Now, after just releasing a music video for her song "Trust You're There," she feels like she's starting over — at least in the eyes of her fans and friends, who'd been asking for years if she'd ever return to making music again. She was always puzzled by those questions, because she'd never stopped making music.
"Music has been in my life since I was eleven," she says. "It’s in my blood. It keeps me sane. It’s how I express myself.
And she's ready to perform publicly again — even if the world of live music is largely shut down over COVID-19. The music video for "Trust You're There" is one of her first releases as an independent solo artist.
"This song I wrote about seven-ish years ago," she says. "I wrote it about a situation where I ended up finding strength that I never knew I had to leave a toxic situation. This song has always been one of my favorites to play live."
It's a painful, desperate song, with lyrics like "Why didn't you love me when you had me?" But it erupts into a powerful climax with a full-blown choir — transforming grief into community power.
As she worked on the music video with Denver director Jeremy Pape, they talked about their daughters and how they wanted them to experience life — not as victims, but as people with full agency.
"We both agreed that we wanted our girls and everyone who watches this video to leave feeling empowered, not defeated," Hawkins says.
The shift to independent recording and releasing has been liberating for Hawkins. During her previous stint working as a musician, she spent years singing on other people's EPs and hip-hop tracks, and was a member of an indie-rock band called Della. But eventually she decided to go out on her own, signing up with a New York label that she left to focus on her family.
In the years that she took off, the way musicians spread the word about their music changed.
"It's a blessing and a curse. Social media has taken the forefront with everything," she says. "It used to be — when I was involved in music with my band and my mixtape — the more publicity you got, the larger the following. The more people who got to hear you, the more people you reach. Now your following on social media determines how much you release."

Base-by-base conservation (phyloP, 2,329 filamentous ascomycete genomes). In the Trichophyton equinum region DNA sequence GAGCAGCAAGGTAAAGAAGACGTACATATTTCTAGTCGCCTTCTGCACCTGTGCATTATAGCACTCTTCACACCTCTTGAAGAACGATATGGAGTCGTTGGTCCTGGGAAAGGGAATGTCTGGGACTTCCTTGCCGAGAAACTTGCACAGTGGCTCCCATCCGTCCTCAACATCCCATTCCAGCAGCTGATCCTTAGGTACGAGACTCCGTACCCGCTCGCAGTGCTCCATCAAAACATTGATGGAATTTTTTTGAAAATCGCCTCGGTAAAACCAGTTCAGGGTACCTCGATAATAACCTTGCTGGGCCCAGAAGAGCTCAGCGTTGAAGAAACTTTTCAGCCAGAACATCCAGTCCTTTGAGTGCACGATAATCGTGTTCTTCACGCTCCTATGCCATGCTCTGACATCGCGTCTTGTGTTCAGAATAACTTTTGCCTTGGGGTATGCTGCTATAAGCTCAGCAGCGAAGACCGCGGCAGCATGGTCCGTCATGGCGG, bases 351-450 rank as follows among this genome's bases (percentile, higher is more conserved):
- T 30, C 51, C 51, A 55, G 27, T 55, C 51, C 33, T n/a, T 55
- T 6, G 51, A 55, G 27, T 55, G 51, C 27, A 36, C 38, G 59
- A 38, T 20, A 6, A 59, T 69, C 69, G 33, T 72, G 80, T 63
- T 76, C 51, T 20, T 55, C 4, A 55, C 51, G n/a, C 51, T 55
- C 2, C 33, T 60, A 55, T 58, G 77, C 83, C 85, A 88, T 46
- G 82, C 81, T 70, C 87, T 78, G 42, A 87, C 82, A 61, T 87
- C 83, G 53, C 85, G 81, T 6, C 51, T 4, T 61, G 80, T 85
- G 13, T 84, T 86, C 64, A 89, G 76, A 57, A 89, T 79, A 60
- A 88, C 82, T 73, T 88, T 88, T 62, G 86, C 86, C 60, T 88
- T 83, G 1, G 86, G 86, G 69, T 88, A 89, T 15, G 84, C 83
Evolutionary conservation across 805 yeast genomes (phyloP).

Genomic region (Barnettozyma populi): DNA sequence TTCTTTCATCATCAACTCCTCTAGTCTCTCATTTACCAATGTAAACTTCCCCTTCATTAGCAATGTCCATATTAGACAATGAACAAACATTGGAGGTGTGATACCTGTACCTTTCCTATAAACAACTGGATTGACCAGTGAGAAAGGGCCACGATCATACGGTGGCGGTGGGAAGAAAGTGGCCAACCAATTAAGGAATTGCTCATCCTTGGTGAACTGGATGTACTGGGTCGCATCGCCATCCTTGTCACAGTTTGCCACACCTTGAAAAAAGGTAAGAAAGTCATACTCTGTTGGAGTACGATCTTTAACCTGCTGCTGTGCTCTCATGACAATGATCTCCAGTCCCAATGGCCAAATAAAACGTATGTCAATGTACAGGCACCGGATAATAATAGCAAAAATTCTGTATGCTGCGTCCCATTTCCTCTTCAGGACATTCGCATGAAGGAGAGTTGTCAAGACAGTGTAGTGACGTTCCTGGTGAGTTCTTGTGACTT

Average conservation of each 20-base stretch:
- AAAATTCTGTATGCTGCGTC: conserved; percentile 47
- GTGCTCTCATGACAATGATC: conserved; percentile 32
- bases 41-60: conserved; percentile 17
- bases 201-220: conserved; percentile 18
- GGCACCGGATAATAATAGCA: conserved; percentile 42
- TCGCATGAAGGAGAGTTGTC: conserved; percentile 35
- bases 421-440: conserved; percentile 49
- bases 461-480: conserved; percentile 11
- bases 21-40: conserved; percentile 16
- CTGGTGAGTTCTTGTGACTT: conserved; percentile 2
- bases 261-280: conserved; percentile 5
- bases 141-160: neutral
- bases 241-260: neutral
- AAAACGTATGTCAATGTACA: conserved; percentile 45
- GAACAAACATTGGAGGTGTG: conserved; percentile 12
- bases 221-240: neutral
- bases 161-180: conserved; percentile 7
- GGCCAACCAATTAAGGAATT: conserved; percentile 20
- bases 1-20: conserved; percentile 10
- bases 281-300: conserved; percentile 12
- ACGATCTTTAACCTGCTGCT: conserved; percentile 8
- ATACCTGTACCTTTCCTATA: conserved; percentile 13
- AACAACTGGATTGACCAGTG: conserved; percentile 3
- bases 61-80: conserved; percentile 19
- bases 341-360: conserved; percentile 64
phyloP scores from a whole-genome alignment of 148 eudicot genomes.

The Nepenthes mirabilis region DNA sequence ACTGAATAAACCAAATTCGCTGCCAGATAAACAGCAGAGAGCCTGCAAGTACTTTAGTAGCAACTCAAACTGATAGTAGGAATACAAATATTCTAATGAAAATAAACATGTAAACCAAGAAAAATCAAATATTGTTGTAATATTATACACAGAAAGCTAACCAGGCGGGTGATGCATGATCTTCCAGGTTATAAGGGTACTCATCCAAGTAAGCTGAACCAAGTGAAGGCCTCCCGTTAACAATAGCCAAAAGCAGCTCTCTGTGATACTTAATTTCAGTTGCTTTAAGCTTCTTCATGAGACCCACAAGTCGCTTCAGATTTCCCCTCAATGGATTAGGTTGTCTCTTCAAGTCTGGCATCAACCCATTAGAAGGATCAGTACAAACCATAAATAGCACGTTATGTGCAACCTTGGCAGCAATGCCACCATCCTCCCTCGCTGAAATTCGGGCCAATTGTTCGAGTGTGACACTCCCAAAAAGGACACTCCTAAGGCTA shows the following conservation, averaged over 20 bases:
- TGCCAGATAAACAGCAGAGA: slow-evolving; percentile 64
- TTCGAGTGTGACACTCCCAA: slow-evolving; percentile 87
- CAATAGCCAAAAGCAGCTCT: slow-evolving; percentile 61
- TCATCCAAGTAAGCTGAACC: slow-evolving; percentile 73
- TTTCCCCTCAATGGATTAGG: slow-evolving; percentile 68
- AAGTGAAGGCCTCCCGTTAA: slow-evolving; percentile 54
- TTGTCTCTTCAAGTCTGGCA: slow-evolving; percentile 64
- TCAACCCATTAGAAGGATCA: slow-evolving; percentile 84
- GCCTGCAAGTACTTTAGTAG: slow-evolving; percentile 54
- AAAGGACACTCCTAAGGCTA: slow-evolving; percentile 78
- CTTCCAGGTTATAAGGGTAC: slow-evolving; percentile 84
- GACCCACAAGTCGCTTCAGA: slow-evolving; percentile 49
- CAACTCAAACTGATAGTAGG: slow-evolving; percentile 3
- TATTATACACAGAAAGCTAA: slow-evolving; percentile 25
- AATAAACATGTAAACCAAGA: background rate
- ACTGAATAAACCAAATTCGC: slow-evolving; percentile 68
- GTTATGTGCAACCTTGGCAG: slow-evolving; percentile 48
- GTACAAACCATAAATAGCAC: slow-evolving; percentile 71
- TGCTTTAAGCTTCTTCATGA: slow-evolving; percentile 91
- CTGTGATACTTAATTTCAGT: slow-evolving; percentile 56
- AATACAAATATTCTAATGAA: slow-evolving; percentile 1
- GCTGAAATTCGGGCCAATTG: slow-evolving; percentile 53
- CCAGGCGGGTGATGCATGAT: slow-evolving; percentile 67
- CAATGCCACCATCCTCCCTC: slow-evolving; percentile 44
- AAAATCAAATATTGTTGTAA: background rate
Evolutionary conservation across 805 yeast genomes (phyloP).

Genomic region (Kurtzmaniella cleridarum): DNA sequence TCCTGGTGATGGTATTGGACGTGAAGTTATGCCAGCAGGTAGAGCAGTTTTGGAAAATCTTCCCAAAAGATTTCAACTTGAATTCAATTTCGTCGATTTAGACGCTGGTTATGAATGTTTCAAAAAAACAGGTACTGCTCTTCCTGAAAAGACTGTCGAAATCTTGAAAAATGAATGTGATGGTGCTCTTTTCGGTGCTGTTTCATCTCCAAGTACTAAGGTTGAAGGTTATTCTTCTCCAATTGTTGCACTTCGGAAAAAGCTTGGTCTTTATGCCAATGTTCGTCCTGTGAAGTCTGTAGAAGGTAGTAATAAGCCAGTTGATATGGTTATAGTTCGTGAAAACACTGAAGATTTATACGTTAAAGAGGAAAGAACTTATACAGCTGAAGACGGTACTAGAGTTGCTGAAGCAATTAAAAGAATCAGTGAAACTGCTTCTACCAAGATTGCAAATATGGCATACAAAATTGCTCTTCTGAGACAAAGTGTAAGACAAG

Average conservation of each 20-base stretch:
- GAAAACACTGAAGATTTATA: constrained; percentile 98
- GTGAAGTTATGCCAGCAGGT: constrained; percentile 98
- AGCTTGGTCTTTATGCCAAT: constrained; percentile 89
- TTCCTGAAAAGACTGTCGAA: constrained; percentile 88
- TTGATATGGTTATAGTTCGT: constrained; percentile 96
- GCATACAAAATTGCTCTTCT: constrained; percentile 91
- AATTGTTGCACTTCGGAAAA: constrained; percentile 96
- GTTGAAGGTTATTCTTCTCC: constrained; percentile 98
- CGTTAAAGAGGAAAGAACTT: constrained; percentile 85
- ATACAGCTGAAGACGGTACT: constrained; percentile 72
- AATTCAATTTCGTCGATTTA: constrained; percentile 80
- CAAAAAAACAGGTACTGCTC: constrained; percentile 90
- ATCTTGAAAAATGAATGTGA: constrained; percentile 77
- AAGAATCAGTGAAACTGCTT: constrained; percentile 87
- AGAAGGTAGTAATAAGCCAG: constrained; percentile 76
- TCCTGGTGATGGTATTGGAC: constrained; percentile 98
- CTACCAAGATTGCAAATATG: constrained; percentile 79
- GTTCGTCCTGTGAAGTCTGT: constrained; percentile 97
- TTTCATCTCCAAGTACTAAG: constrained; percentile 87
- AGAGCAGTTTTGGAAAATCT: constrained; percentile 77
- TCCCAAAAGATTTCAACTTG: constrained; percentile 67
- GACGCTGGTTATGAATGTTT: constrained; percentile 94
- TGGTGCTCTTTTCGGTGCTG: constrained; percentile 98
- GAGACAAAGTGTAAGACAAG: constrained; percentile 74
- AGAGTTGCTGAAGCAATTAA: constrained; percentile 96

To promote the new project, Hawkins has been performing online streaming concerts, using them as fundraisers for good causes, including the Colorado Artist Relief Fund, a collaboration of Denver Arts & Venues, Colorado Creative Industries and RedLine Contemporary responding to the COVID-19 pandemic.
While she's happy to be doing her part in supporting the struggles of artists and is eager to get music out, spring has been something of a disappointment.
"I was supposed to play my first Red Rocks gig," she says. "Red Rocks was doing Local Sets. I had two of them lined up. We were going to play it, and two days before, it was the no-more-than-ten-people-in-a-room situation. That got canceled, and then I had one lined up in early April at Red Rocks. Those have been canceled."
She's eager for things to open up again so that she can hit the road.
"The touring thing is going to be looked at differently," she says. "There is something out there with women, specifically, where if you have kids, your career is dead. I’m excited to break through that stigma and show that we can do it. We might go crazy, but we can do it all and still do what we love."
Find out more about Amanda Hawkins at her website.